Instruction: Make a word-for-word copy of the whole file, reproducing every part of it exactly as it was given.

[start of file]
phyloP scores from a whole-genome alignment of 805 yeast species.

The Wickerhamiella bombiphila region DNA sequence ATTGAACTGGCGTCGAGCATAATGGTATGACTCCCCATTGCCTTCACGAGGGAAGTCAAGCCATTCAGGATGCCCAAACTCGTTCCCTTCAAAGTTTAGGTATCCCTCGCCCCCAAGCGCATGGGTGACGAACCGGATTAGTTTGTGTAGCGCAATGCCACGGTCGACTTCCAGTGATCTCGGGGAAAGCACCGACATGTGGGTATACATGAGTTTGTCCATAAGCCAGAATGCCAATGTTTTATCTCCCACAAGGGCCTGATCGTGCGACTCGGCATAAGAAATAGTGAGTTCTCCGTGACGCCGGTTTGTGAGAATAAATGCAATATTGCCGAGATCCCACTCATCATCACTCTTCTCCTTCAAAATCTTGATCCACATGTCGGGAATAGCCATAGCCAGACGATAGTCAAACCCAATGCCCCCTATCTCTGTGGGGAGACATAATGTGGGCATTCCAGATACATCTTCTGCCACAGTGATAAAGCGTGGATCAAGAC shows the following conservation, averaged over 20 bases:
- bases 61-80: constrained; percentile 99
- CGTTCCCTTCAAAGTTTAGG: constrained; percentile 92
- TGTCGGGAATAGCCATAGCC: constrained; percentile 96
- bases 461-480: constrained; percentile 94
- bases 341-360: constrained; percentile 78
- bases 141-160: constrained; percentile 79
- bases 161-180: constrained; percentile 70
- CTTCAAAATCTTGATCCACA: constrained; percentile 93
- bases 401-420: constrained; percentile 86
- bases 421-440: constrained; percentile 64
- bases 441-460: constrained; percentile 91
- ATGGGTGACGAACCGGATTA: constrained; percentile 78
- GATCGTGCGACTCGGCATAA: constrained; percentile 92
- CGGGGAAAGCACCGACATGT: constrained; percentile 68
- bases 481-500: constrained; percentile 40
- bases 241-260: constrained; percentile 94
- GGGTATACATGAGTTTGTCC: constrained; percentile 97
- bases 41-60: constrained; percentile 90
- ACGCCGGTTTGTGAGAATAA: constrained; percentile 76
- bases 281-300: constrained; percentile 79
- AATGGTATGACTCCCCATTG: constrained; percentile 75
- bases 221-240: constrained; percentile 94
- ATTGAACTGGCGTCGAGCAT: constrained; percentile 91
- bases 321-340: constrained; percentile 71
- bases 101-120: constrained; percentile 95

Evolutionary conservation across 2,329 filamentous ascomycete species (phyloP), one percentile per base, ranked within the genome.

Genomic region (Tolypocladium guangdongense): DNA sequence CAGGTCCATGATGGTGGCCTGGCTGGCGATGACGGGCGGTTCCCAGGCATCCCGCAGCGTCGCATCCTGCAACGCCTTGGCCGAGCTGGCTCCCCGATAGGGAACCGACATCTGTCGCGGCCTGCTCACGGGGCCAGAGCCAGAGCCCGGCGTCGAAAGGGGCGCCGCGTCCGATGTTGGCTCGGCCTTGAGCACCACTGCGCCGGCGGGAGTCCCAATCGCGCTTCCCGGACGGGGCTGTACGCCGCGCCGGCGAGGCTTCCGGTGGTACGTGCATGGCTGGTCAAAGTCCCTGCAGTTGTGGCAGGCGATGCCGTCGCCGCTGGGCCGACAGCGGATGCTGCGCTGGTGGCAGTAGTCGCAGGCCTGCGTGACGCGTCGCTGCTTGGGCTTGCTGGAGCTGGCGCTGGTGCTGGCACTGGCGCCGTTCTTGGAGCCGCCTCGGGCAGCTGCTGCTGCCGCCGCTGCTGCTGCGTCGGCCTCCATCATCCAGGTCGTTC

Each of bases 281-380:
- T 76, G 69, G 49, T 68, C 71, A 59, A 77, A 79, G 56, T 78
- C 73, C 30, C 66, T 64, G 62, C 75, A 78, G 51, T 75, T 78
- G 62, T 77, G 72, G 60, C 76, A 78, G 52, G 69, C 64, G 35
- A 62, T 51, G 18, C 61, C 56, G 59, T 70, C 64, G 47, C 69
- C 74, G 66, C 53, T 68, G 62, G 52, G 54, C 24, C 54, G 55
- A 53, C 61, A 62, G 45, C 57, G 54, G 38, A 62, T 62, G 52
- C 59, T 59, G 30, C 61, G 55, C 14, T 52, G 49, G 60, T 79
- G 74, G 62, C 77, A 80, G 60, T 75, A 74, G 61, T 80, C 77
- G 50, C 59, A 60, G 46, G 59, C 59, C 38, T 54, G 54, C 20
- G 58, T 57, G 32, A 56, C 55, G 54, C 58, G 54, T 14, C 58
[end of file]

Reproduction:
phyloP scores from a whole-genome alignment of 805 yeast species.

The Wickerhamiella bombiphila region DNA sequence ATTGAACTGGCGTCGAGCATAATGGTATGACTCCCCATTGCCTTCACGAGGGAAGTCAAGCCATTCAGGATGCCCAAACTCGTTCCCTTCAAAGTTTAGGTATCCCTCGCCCCCAAGCGCATGGGTGACGAACCGGATTAGTTTGTGTAGCGCAATGCCACGGTCGACTTCCAGTGATCTCGGGGAAAGCACCGACATGTGGGTATACATGAGTTTGTCCATAAGCCAGAATGCCAATGTTTTATCTCCCACAAGGGCCTGATCGTGCGACTCGGCATAAGAAATAGTGAGTTCTCCGTGACGCCGGTTTGTGAGAATAAATGCAATATTGCCGAGATCCCACTCATCATCACTCTTCTCCTTCAAAATCTTGATCCACATGTCGGGAATAGCCATAGCCAGACGATAGTCAAACCCAATGCCCCCTATCTCTGTGGGGAGACATAATGTGGGCATTCCAGATACATCTTCTGCCACAGTGATAAAGCGTGGATCAAGAC shows the following conservation, averaged over 20 bases:
- bases 61-80: constrained; percentile 99
- CGTTCCCTTCAAAGTTTAGG: constrained; percentile 92
- TGTCGGGAATAGCCATAGCC: constrained; percentile 96
- bases 461-480: constrained; percentile 94
- bases 341-360: constrained; percentile 78
- bases 141-160: constrained; percentile 79
- bases 161-180: constrained; percentile 70
- CTTCAAAATCTTGATCCACA: constrained; percentile 93
- bases 401-420: constrained; percentile 86
- bases 421-440: constrained; percentile 64
- bases 441-460: constrained; percentile 91
- ATGGGTGACGAACCGGATTA: constrained; percentile 78
- GATCGTGCGACTCGGCATAA: constrained; percentile 92
- CGGGGAAAGCACCGACATGT: constrained; percentile 68
- bases 481-500: constrained; percentile 40
- bases 241-260: constrained; percentile 94
- GGGTATACATGAGTTTGTCC: constrained; percentile 97
- bases 41-60: constrained; percentile 90
- ACGCCGGTTTGTGAGAATAA: constrained; percentile 76
- bases 281-300: constrained; percentile 79
- AATGGTATGACTCCCCATTG: constrained; percentile 75
- bases 221-240: constrained; percentile 94
- ATTGAACTGGCGTCGAGCAT: constrained; percentile 91
- bases 321-340: constrained; percentile 71
- bases 101-120: constrained; percentile 95

Evolutionary conservation across 2,329 filamentous ascomycete species (phyloP), one percentile per base, ranked within the genome.

Genomic region (Tolypocladium guangdongense): DNA sequence CAGGTCCATGATGGTGGCCTGGCTGGCGATGACGGGCGGTTCCCAGGCATCCCGCAGCGTCGCATCCTGCAACGCCTTGGCCGAGCTGGCTCCCCGATAGGGAACCGACATCTGTCGCGGCCTGCTCACGGGGCCAGAGCCAGAGCCCGGCGTCGAAAGGGGCGCCGCGTCCGATGTTGGCTCGGCCTTGAGCACCACTGCGCCGGCGGGAGTCCCAATCGCGCTTCCCGGACGGGGCTGTACGCCGCGCCGGCGAGGCTTCCGGTGGTACGTGCATGGCTGGTCAAAGTCCCTGCAGTTGTGGCAGGCGATGCCGTCGCCGCTGGGCCGACAGCGGATGCTGCGCTGGTGGCAGTAGTCGCAGGCCTGCGTGACGCGTCGCTGCTTGGGCTTGCTGGAGCTGGCGCTGGTGCTGGCACTGGCGCCGTTCTTGGAGCCGCCTCGGGCAGCTGCTGCTGCCGCCGCTGCTGCTGCGTCGGCCTCCATCATCCAGGTCGTTC

Each of bases 281-380:
- T 76, G 69, G 49, T 68, C 71, A 59, A 77, A 79, G 56, T 78
- C 73, C 30, C 66, T 64, G 62, C 75, A 78, G 51, T 75, T 78
- G 62, T 77, G 72, G 60, C 76, A 78, G 52, G 69, C 64, G 35
- A 62, T 51, G 18, C 61, C 56, G 59, T 70, C 64, G 47, C 69
- C 74, G 66, C 53, T 68, G 62, G 52, G 54, C 24, C 54, G 55
- A 53, C 61, A 62, G 45, C 57, G 54, G 38, A 62, T 62, G 52
- C 59, T 59, G 30, C 61, G 55, C 14, T 52, G 49, G 60, T 79
- G 74, G 62, C 77, A 80, G 60, T 75, A 74, G 61, T 80, C 77
- G 50, C 59, A 60, G 46, G 59, C 59, C 38, T 54, G 54, C 20
- G 58, T 57, G 32, A 56, C 55, G 54, C 58, G 54, T 14, C 58